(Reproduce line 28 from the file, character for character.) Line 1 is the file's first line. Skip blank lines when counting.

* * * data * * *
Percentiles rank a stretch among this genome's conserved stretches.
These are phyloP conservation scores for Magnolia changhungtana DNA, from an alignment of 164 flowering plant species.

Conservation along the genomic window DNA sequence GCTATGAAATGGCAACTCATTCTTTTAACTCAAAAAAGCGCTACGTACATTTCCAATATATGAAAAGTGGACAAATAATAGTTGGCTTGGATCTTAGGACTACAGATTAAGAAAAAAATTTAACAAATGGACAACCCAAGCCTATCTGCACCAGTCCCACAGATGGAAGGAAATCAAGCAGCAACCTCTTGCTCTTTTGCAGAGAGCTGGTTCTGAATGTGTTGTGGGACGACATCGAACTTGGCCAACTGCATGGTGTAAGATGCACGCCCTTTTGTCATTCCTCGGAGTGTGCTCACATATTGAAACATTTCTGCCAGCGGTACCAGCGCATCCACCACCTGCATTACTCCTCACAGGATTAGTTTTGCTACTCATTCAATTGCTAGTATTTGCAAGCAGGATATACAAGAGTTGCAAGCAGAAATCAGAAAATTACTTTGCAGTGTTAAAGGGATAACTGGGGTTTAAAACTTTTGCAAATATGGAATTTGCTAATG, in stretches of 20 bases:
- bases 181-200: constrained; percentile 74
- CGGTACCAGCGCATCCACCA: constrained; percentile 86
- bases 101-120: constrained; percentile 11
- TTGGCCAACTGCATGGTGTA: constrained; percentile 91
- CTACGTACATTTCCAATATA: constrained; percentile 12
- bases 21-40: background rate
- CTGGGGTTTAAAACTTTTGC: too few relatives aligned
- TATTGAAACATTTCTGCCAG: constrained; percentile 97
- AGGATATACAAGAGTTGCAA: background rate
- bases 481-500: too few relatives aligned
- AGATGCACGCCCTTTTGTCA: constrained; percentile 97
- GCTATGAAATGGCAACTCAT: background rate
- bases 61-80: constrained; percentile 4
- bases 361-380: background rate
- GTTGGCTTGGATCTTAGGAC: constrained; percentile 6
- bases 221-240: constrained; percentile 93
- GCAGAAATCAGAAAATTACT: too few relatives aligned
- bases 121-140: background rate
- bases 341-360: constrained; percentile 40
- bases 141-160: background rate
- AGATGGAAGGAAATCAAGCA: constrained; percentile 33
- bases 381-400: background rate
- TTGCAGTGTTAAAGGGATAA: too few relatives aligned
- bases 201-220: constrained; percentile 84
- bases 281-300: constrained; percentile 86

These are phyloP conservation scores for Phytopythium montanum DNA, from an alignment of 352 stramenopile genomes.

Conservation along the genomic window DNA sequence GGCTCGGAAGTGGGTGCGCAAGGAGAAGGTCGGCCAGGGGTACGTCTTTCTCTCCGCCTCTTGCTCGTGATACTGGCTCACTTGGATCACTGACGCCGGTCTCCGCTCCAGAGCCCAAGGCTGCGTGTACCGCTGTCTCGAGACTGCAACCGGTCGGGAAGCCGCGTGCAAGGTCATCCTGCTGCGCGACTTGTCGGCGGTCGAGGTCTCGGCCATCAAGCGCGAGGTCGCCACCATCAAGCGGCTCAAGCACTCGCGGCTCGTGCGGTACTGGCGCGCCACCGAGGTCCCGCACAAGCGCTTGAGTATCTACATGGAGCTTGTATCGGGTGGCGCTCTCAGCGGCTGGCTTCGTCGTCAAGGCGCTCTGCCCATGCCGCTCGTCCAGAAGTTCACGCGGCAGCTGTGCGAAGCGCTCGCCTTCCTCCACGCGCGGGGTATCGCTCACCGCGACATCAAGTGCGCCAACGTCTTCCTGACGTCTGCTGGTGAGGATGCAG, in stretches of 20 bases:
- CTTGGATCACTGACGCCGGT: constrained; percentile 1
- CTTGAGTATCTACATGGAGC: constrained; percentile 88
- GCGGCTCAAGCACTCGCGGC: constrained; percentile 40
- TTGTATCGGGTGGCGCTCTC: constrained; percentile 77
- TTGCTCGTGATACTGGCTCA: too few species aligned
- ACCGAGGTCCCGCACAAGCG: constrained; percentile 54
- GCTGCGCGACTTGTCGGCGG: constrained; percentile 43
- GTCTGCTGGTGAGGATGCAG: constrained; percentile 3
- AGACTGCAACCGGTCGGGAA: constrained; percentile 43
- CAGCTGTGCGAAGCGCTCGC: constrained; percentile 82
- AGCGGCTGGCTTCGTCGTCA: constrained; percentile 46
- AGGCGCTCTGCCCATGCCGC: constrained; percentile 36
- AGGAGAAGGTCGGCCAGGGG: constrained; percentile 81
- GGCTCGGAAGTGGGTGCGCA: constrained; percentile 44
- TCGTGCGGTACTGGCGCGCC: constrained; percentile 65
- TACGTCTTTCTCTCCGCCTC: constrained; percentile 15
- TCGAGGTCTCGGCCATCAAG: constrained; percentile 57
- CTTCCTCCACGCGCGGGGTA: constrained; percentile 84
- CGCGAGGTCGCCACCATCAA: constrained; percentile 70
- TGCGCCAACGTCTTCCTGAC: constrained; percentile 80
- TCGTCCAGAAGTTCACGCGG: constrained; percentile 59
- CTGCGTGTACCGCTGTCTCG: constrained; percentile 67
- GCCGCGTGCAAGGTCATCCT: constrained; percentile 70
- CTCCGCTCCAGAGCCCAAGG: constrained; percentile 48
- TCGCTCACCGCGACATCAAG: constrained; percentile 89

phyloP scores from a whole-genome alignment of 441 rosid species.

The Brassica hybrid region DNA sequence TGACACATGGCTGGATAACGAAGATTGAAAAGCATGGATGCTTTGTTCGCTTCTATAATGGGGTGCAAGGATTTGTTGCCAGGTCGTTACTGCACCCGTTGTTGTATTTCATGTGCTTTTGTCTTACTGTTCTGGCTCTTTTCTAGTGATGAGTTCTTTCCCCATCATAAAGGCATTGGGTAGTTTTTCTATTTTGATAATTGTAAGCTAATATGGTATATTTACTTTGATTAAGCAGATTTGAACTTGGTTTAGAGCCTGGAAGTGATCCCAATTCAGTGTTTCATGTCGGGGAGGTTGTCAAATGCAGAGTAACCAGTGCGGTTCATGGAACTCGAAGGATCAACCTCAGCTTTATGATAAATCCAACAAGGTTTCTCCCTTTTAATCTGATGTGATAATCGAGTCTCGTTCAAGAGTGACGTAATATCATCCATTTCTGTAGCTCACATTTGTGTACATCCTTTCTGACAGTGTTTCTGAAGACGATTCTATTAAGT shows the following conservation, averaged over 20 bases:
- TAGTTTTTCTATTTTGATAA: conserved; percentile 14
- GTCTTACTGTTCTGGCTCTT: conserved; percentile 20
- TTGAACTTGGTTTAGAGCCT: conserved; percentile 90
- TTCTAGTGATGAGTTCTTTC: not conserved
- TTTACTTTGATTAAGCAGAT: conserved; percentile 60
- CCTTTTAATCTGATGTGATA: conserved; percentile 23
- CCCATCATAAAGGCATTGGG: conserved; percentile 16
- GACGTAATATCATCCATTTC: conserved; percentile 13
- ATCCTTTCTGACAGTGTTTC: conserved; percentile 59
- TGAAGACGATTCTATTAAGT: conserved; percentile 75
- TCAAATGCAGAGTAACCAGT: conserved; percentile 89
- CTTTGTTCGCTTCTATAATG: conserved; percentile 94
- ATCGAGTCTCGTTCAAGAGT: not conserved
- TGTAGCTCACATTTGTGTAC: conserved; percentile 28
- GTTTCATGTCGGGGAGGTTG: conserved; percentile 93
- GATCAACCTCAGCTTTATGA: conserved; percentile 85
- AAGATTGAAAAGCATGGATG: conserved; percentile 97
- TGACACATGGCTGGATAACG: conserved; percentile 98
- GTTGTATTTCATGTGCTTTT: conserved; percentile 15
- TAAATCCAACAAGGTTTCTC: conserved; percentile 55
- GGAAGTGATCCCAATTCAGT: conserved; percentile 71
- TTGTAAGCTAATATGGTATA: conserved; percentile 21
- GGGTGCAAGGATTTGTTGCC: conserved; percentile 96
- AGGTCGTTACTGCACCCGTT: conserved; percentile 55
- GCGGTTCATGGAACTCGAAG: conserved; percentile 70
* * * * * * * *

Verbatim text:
- bases 281-300: constrained; percentile 86